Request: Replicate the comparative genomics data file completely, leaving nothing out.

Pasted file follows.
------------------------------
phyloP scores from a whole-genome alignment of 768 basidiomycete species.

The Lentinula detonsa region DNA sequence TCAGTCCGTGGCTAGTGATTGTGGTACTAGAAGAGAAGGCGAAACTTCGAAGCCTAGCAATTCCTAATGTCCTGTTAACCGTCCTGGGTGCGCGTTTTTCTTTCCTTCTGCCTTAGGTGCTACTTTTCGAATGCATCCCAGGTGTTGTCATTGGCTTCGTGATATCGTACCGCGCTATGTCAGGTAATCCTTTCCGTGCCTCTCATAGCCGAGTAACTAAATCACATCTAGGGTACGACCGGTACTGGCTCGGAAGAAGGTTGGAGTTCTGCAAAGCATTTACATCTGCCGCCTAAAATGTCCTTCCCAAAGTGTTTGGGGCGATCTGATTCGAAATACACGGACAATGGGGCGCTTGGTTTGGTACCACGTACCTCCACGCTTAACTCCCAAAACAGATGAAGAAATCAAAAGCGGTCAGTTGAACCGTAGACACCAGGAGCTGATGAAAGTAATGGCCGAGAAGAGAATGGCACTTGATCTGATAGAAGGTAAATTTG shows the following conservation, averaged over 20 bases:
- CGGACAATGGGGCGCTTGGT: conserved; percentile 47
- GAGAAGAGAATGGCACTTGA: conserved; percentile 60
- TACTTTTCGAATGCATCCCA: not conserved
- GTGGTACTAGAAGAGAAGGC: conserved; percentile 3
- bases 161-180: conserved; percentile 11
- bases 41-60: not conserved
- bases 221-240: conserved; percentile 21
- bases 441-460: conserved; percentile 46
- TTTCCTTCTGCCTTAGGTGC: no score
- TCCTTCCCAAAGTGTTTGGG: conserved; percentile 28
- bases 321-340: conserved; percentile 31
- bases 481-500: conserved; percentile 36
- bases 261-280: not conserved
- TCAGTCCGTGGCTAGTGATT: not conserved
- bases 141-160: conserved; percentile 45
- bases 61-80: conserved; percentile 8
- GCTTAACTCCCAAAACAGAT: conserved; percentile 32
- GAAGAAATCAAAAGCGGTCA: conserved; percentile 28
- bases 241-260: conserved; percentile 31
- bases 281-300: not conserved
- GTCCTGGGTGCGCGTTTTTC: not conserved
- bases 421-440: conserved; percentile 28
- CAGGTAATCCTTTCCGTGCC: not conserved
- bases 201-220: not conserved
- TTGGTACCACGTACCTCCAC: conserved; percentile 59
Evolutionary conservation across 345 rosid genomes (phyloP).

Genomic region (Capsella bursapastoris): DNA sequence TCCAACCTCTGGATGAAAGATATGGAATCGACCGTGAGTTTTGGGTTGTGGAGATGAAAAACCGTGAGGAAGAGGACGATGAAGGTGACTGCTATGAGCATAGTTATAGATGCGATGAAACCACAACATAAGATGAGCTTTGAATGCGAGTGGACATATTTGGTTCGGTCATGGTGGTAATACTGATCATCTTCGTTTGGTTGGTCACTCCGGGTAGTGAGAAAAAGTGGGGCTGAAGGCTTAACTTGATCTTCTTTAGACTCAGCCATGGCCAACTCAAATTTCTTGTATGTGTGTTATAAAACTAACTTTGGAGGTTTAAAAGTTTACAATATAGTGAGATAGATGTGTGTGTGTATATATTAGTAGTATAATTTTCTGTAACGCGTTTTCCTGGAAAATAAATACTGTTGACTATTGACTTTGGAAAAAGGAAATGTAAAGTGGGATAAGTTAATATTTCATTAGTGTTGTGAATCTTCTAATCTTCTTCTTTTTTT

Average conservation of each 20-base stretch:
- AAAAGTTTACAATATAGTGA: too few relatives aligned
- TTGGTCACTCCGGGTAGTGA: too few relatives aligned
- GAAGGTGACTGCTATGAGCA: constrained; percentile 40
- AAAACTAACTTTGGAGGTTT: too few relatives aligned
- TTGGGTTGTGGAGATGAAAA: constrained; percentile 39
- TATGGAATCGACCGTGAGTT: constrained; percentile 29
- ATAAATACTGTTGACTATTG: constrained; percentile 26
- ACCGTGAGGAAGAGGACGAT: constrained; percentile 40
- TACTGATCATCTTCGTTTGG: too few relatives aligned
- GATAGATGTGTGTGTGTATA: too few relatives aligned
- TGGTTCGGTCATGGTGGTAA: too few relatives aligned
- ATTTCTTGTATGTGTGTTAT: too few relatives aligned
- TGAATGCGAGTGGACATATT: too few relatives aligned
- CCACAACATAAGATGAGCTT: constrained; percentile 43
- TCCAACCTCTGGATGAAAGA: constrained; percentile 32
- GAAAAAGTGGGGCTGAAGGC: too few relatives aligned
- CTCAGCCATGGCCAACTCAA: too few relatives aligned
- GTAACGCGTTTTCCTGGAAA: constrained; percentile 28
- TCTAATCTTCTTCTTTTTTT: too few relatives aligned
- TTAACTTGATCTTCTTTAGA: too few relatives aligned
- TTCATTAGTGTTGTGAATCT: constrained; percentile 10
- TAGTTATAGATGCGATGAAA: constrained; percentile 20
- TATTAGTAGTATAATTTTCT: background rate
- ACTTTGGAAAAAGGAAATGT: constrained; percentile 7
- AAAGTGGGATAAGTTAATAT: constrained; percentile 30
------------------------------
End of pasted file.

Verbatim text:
phyloP scores from a whole-genome alignment of 768 basidiomycete species.

The Lentinula detonsa region DNA sequence TCAGTCCGTGGCTAGTGATTGTGGTACTAGAAGAGAAGGCGAAACTTCGAAGCCTAGCAATTCCTAATGTCCTGTTAACCGTCCTGGGTGCGCGTTTTTCTTTCCTTCTGCCTTAGGTGCTACTTTTCGAATGCATCCCAGGTGTTGTCATTGGCTTCGTGATATCGTACCGCGCTATGTCAGGTAATCCTTTCCGTGCCTCTCATAGCCGAGTAACTAAATCACATCTAGGGTACGACCGGTACTGGCTCGGAAGAAGGTTGGAGTTCTGCAAAGCATTTACATCTGCCGCCTAAAATGTCCTTCCCAAAGTGTTTGGGGCGATCTGATTCGAAATACACGGACAATGGGGCGCTTGGTTTGGTACCACGTACCTCCACGCTTAACTCCCAAAACAGATGAAGAAATCAAAAGCGGTCAGTTGAACCGTAGACACCAGGAGCTGATGAAAGTAATGGCCGAGAAGAGAATGGCACTTGATCTGATAGAAGGTAAATTTG shows the following conservation, averaged over 20 bases:
- CGGACAATGGGGCGCTTGGT: conserved; percentile 47
- GAGAAGAGAATGGCACTTGA: conserved; percentile 60
- TACTTTTCGAATGCATCCCA: not conserved
- GTGGTACTAGAAGAGAAGGC: conserved; percentile 3
- bases 161-180: conserved; percentile 11
- bases 41-60: not conserved
- bases 221-240: conserved; percentile 21
- bases 441-460: conserved; percentile 46
- TTTCCTTCTGCCTTAGGTGC: no score
- TCCTTCCCAAAGTGTTTGGG: conserved; percentile 28
- bases 321-340: conserved; percentile 31
- bases 481-500: conserved; percentile 36
- bases 261-280: not conserved
- TCAGTCCGTGGCTAGTGATT: not conserved
- bases 141-160: conserved; percentile 45
- bases 61-80: conserved; percentile 8
- GCTTAACTCCCAAAACAGAT: conserved; percentile 32
- GAAGAAATCAAAAGCGGTCA: conserved; percentile 28
- bases 241-260: conserved; percentile 31
- bases 281-300: not conserved
- GTCCTGGGTGCGCGTTTTTC: not conserved
- bases 421-440: conserved; percentile 28
- CAGGTAATCCTTTCCGTGCC: not conserved
- bases 201-220: not conserved
- TTGGTACCACGTACCTCCAC: conserved; percentile 59
Evolutionary conservation across 345 rosid genomes (phyloP).

Genomic region (Capsella bursapastoris): DNA sequence TCCAACCTCTGGATGAAAGATATGGAATCGACCGTGAGTTTTGGGTTGTGGAGATGAAAAACCGTGAGGAAGAGGACGATGAAGGTGACTGCTATGAGCATAGTTATAGATGCGATGAAACCACAACATAAGATGAGCTTTGAATGCGAGTGGACATATTTGGTTCGGTCATGGTGGTAATACTGATCATCTTCGTTTGGTTGGTCACTCCGGGTAGTGAGAAAAAGTGGGGCTGAAGGCTTAACTTGATCTTCTTTAGACTCAGCCATGGCCAACTCAAATTTCTTGTATGTGTGTTATAAAACTAACTTTGGAGGTTTAAAAGTTTACAATATAGTGAGATAGATGTGTGTGTGTATATATTAGTAGTATAATTTTCTGTAACGCGTTTTCCTGGAAAATAAATACTGTTGACTATTGACTTTGGAAAAAGGAAATGTAAAGTGGGATAAGTTAATATTTCATTAGTGTTGTGAATCTTCTAATCTTCTTCTTTTTTT

Average conservation of each 20-base stretch:
- AAAAGTTTACAATATAGTGA: too few relatives aligned
- TTGGTCACTCCGGGTAGTGA: too few relatives aligned
- GAAGGTGACTGCTATGAGCA: constrained; percentile 40
- AAAACTAACTTTGGAGGTTT: too few relatives aligned
- TTGGGTTGTGGAGATGAAAA: constrained; percentile 39
- TATGGAATCGACCGTGAGTT: constrained; percentile 29
- ATAAATACTGTTGACTATTG: constrained; percentile 26
- ACCGTGAGGAAGAGGACGAT: constrained; percentile 40
- TACTGATCATCTTCGTTTGG: too few relatives aligned
- GATAGATGTGTGTGTGTATA: too few relatives aligned
- TGGTTCGGTCATGGTGGTAA: too few relatives aligned
- ATTTCTTGTATGTGTGTTAT: too few relatives aligned
- TGAATGCGAGTGGACATATT: too few relatives aligned
- CCACAACATAAGATGAGCTT: constrained; percentile 43
- TCCAACCTCTGGATGAAAGA: constrained; percentile 32
- GAAAAAGTGGGGCTGAAGGC: too few relatives aligned
- CTCAGCCATGGCCAACTCAA: too few relatives aligned
- GTAACGCGTTTTCCTGGAAA: constrained; percentile 28
- TCTAATCTTCTTCTTTTTTT: too few relatives aligned
- TTAACTTGATCTTCTTTAGA: too few relatives aligned
- TTCATTAGTGTTGTGAATCT: constrained; percentile 10
- TAGTTATAGATGCGATGAAA: constrained; percentile 20
- TATTAGTAGTATAATTTTCT: background rate
- ACTTTGGAAAAAGGAAATGT: constrained; percentile 7
- AAAGTGGGATAAGTTAATAT: constrained; percentile 30